Hence, last summer Russian authorities banned curled parsley. People still can eat it, but not keep or sell its seeds, as the seed oil can be used for drug production. While Russian authorities are banning more and more garden greens, Bolivian farmers openly cultivate coca, used to produce cocaine. Bolivian president Evo Morales even calls upon the United Nations to exclude coca from the list of forbidden plants. He blatantly chews coca leaves at every international summit and calls everyone to follow his example. His friend and colleague president of Venezuela Ugo Chaves shares the view. However, it does not mean all South American countries stand for legalization of drugs. In Mexico, for example, the local authorities have declared war to drug cartel, and since 2006 about 50 thousand people have been brought to account, including drug dealers and police officers.
On the other side of the planet - south-eastern Asia - the situation differs from the Carribian soft policy. In China, for example, drug dealers are publicly prosecuted and executed. The death penalty for drug dealing exists in Egypt, Thailand, Bangladesh, Iran, Pakistan, Kuwait, Saudi Arabia, Singapore and Malaysia. Moreover, in some Islamic countries the death penalty is applied even for drinking alcohol.
A close call doesn't count at all
In Ukraine, as well as in the majority of countries, the illegal drug turnover carries a criminal responsibility: 3-10 years of imprisonment for production and distribution and up to three years for personal use. However, there have been propositions lately to separate dealers from drug addicts, as psychiatry considers the drug addiction as illness. The State service on drug control has proposed to decriminalize the article on drug use and not to send drug addicts to jail, unless they distribute drugs or forces others into use. "We need not penal, but preventive approach. These people are sick, and they must be treated, not punished," head of the State service on drug control Volodymyr Tymoshenko believes. Former interior minister Anatoly Mohyliov once announced similar initiative. He called upon law enforcements to focus on drug dealers.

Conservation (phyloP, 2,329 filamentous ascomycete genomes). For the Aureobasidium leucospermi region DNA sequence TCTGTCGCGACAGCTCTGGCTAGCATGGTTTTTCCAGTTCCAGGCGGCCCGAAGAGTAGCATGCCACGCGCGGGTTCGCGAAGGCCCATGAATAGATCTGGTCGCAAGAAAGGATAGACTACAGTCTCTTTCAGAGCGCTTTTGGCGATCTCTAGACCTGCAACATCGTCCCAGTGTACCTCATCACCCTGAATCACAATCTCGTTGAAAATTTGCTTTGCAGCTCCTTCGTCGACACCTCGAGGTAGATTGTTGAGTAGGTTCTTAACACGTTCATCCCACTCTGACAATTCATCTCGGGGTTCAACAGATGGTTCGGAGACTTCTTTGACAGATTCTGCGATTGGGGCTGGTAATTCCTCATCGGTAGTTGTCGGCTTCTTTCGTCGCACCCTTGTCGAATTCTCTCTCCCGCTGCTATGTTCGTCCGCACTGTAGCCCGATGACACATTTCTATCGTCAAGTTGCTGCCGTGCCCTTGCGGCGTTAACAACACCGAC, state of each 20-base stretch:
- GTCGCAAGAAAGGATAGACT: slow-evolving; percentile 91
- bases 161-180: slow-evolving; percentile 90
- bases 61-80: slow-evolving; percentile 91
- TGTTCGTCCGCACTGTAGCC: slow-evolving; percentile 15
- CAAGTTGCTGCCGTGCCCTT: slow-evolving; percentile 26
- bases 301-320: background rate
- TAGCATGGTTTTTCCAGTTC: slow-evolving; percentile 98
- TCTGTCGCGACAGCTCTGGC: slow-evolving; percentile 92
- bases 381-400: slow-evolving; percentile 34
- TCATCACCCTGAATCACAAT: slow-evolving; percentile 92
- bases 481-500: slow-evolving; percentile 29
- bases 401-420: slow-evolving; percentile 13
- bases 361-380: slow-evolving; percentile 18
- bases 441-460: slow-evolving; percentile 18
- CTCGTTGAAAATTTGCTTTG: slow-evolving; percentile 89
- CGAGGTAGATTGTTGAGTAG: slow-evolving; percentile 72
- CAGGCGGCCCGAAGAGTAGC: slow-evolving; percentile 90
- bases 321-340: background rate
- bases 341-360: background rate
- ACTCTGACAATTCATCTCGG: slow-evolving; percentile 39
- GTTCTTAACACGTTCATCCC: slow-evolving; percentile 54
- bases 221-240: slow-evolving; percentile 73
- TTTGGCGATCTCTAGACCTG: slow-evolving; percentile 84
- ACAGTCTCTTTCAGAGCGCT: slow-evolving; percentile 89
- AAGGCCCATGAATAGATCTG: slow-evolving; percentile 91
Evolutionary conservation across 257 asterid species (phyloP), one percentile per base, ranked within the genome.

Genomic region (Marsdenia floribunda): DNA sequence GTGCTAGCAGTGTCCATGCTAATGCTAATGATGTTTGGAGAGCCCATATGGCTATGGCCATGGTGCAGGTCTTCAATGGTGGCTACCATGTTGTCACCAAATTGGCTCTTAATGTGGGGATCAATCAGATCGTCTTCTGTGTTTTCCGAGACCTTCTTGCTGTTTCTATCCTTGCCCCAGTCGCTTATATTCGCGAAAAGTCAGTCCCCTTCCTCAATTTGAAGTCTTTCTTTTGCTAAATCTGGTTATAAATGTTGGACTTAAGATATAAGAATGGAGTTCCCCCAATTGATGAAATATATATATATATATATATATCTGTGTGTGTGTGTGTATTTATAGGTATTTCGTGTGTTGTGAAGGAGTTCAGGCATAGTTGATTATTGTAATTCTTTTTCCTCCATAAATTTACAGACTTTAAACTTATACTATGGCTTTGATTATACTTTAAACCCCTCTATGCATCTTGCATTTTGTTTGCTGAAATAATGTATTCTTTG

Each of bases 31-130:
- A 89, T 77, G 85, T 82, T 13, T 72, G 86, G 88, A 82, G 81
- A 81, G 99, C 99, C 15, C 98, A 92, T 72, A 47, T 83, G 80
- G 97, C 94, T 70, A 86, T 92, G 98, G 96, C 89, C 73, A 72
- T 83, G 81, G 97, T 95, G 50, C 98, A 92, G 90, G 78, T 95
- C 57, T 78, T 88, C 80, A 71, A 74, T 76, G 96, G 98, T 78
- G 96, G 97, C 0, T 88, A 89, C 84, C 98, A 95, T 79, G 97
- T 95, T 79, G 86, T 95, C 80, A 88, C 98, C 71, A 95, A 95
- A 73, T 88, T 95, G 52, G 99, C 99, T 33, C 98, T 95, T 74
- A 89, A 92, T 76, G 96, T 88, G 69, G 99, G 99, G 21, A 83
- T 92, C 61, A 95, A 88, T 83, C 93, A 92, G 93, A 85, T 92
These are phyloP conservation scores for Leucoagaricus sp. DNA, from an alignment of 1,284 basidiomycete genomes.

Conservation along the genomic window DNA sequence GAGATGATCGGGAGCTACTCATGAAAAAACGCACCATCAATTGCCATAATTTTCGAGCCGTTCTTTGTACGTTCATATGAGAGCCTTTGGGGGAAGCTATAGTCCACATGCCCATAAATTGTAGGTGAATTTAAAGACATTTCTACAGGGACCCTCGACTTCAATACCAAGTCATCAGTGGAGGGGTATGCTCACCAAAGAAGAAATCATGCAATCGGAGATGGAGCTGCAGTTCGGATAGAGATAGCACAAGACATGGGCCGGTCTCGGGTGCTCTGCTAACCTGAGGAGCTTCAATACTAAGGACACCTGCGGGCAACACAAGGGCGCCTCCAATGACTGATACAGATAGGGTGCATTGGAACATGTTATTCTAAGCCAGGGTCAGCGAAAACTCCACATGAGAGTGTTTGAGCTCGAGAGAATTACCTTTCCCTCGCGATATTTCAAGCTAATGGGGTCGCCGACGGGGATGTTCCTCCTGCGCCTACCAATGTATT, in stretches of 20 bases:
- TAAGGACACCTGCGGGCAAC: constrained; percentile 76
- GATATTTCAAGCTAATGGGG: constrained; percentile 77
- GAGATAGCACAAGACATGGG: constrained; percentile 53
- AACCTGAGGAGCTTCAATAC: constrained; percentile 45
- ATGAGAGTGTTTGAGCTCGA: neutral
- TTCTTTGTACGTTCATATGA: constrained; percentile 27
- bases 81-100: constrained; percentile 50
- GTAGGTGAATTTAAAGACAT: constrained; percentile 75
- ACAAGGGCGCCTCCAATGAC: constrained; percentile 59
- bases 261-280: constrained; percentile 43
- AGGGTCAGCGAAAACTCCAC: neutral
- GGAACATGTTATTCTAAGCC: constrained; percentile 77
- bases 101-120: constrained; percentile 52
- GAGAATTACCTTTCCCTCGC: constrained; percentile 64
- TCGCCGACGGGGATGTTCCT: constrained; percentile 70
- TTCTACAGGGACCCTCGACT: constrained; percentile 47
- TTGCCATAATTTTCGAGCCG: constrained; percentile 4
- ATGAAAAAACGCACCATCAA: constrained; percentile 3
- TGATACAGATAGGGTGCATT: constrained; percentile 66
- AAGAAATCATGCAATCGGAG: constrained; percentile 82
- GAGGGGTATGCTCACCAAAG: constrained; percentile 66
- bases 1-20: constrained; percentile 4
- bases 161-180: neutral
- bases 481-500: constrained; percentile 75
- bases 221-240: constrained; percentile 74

The logic of the State service and Interior Ministry becomes clear if we look at the statistics. As ForUm learned from the Health Ministry specialist on narcology Oleksandr Minko, there are 77.1 thousand Ukrainian registered for treatment. In 85% of cases, they are city residents. Another 37.7 thousand people, including 774 children under 15, are subjected for preventive measures. Donetsk, Dnipropetrovsk, Odesa and Kyiv regions are the absolute leaders on drug distribution. However, according to the public centers on resocialization of drug addicts, the actual number of drug addicts in Ukraine amounts to between one and three million people. According to the Interior Ministry data, 53 thousand of crimes committed last year were related to drug dealing, which is 11% of the total number of crimes registered for 2011. In 24 thousand cases, the offenders were sentenced for dealing, while the rest of the convicted were imprisoned for personal use only.
UN research results show that so far the prohibitive measures have failed to stop the drug turnover. The world turnover of heroin, for example, has increased by 300 times for the last ten years. Russia suffers the most from the illegal distribution of heroin, coming from Afghanistan. The United States suffer the most from cocaine addiction with the drugs coming from Mexico. According to the approximate figures, announced by Interpol, there are about 200 million drug addicts in the world.